By Todd Murphy | April 22nd, 2011
Interestingly, this blog post started out as an experiment to find out how engaging location-based mobile platforms truly are. Many people won’t deny that they’ve either not heard of Foursquare, or have heard of it and asked, “But why?” Like all #newtools in the social media world, or any new tool for that matter, adoption only occurs if the question of “Why?” can be answered. Why participate in Foursquare? Why would I want to take the time, effort, or bother checking in as I travel about my day?
I’ve tested/played/worked Foursquare for about a month now, and my basic summation is that Foursquare does not suck. I know I’ve only scratched the surface of what circumstances and environments are right for location based social tools like this, but here’s what I can share so far.
First, Foursquare seems to work best when your community, or your friends, operate on a level playing field. If for example you spend most of your days at a desk in an office, but the rest of your friends or family are mobile and moving throughout the greater environment, you will never score well. You may become Mayor of your office, or even your cubicle, but you’ll never have the points you get from checking in and a variety of places. Besides, there’s just not enough engagement in this scenario to make it worthwhile if you don’t go anywhere.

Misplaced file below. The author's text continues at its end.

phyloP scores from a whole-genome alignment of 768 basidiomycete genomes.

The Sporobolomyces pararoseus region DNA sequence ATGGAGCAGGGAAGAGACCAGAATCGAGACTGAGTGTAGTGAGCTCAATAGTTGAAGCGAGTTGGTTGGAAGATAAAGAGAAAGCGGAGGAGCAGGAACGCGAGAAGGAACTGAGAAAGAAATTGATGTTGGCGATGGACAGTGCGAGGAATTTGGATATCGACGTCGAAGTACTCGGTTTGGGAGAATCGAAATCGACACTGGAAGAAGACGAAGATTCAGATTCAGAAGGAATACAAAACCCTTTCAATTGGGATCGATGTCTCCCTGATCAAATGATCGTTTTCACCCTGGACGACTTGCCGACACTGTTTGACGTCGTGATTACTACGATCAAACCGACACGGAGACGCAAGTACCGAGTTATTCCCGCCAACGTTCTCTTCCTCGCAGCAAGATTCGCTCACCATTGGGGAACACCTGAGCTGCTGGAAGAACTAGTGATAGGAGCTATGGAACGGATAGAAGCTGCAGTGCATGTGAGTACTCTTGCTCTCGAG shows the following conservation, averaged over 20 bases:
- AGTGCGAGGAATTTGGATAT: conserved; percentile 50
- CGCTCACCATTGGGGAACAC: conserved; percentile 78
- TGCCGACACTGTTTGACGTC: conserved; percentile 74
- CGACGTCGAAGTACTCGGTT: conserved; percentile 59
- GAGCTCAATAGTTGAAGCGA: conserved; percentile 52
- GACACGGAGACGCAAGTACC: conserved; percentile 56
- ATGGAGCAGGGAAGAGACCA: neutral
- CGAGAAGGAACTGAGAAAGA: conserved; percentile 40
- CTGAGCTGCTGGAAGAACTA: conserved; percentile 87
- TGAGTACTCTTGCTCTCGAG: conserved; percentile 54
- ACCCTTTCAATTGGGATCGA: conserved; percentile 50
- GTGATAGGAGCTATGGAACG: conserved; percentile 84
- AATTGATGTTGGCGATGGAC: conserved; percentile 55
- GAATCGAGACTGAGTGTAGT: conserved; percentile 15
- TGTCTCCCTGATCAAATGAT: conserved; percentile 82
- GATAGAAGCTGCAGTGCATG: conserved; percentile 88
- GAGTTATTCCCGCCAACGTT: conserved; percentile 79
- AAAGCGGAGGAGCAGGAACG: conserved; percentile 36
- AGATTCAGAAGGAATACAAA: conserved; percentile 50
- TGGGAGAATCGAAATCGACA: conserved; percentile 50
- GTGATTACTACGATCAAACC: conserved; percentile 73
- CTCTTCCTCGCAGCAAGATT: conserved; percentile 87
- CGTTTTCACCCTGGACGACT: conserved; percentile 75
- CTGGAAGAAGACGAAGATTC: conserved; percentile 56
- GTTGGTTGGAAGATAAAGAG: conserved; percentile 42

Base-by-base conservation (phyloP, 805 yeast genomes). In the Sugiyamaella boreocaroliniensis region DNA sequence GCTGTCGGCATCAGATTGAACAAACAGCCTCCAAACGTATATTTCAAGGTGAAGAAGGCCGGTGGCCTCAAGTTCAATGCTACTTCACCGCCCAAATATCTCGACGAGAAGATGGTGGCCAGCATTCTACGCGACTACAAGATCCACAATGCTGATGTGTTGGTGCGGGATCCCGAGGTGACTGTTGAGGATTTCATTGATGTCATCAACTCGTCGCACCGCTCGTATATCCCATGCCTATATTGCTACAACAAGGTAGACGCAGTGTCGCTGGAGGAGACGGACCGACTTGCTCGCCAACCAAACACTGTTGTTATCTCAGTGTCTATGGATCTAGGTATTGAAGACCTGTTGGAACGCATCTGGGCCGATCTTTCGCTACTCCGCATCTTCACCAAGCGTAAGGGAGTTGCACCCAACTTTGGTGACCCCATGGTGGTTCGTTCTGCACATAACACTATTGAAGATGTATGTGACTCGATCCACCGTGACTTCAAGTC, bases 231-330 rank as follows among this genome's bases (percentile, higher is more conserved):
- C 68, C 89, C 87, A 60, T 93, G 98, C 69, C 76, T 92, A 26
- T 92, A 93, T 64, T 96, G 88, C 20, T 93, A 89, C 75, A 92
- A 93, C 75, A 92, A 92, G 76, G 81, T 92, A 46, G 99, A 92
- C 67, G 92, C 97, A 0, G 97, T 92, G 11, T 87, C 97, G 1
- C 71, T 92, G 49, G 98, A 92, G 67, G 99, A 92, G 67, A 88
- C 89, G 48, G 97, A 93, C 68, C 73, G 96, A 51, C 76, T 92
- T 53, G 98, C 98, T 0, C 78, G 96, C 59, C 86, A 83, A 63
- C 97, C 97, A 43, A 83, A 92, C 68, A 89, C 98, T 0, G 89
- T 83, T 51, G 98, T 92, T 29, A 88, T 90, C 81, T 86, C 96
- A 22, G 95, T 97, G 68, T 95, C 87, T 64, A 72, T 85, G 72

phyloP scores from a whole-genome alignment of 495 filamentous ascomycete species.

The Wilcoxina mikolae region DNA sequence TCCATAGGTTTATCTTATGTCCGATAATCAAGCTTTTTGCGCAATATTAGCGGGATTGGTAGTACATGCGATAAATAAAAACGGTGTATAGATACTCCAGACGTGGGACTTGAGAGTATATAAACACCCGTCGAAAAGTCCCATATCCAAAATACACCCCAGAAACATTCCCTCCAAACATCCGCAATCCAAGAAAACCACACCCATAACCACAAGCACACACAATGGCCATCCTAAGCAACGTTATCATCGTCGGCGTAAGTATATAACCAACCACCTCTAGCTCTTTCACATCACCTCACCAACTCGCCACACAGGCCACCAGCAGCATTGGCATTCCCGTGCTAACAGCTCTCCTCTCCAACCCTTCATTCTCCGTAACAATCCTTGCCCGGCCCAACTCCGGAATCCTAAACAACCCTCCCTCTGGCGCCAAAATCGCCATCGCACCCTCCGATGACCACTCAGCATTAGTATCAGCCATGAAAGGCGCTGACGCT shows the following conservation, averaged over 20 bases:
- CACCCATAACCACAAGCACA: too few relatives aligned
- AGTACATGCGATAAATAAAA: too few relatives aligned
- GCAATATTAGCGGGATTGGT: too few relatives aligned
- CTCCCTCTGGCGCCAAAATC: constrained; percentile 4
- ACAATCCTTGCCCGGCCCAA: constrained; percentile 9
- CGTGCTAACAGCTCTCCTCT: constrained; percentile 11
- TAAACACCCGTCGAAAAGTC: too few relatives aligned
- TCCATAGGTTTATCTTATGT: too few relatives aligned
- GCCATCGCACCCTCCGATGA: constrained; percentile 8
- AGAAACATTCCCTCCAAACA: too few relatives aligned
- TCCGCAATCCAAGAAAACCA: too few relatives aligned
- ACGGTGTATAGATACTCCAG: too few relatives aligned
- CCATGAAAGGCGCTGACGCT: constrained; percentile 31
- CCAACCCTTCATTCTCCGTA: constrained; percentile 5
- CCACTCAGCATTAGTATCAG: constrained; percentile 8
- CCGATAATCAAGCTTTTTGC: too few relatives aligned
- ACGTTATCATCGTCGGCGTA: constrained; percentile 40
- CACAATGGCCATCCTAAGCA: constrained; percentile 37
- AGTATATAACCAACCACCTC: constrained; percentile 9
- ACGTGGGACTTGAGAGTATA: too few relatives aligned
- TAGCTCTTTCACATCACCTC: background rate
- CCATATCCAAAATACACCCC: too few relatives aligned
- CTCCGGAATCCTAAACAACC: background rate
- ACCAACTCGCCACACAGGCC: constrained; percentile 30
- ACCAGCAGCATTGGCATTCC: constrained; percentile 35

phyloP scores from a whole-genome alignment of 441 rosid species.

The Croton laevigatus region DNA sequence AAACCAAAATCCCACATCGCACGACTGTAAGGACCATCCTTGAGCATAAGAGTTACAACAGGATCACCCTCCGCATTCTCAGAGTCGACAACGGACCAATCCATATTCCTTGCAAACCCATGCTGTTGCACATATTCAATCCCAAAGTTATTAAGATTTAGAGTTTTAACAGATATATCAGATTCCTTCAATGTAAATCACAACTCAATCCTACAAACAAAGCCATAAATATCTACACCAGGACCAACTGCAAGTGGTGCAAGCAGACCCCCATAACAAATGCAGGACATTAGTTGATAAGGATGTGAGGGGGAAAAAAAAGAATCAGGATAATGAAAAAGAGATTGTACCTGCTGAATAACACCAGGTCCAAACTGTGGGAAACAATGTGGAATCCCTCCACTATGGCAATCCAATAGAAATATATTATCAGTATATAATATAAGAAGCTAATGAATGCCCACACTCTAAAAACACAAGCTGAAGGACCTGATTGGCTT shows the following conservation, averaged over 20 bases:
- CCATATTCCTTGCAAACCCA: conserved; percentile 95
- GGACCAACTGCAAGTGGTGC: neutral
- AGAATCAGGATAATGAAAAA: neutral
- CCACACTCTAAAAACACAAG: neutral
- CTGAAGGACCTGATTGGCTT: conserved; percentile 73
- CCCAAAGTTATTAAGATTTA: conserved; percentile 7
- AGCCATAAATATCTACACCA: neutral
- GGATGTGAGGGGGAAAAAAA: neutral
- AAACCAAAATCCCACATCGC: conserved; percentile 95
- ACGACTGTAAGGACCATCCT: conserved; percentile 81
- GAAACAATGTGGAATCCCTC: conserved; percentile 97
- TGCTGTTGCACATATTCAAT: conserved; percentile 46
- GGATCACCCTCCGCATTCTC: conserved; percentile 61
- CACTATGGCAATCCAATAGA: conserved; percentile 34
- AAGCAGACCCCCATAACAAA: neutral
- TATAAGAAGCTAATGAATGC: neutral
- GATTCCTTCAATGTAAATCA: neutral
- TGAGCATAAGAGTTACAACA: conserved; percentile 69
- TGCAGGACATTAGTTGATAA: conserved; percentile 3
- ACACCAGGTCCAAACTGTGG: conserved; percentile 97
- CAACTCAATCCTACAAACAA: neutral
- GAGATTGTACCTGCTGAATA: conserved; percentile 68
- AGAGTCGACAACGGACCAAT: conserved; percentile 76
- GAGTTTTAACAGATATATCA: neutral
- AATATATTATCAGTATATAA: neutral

Second, Foursquare is awesome for close groups of friends or families. When you mix the game theory with the ability to comment and post pictures, your result is a somewhat competitive platform that engages the group. I enlisted my family (2 kids, a wife, plus me). We now scramble to check-in from our smartphones, or iPOD Touch in the case of my daughter, to see who can maximize their points. You soon learn the strategy to maybe be the second person to check in and garner those additional points because your “BFF” is there. I know, kind of corny, but so is Karaoke and that’s hugely popular.
Finally, Foursquare is great for business to consumer location based check-in and event check-in. Restaurants, soccer fields, movie theaters, grocery stores, office buildings, concerts are all among places you can check in. If you don’t see it, add it based on the GPS location of the space you want to add. There are obvious marketing benefits to what you add and how you name it, not to mention the tips you might post…or hopefully your visitors post. Offering discounts and consumer generated recommendations are very good reasons to try Foursquare.
Where I think Foursquare fails, simply because of the model and not their platform, is that it offers very little in the way of business to business engagement. I have a hard time applying the location-based game platform to a B2B model, but maybe someone can suggest ideas and leave them in the comments below. Still, at a simple level, it has provided an engaging platform that my whole family can participate in no matter where we are. I even enabled my Android phone as a 3G mobile hot spot with Verizon so my 10 year old daughter can play when there’s not wi-fi in the wild for her.
Next step for my Foursquare use: Try and get the office team on board and competing during the week. I’ll update this post at a latter date.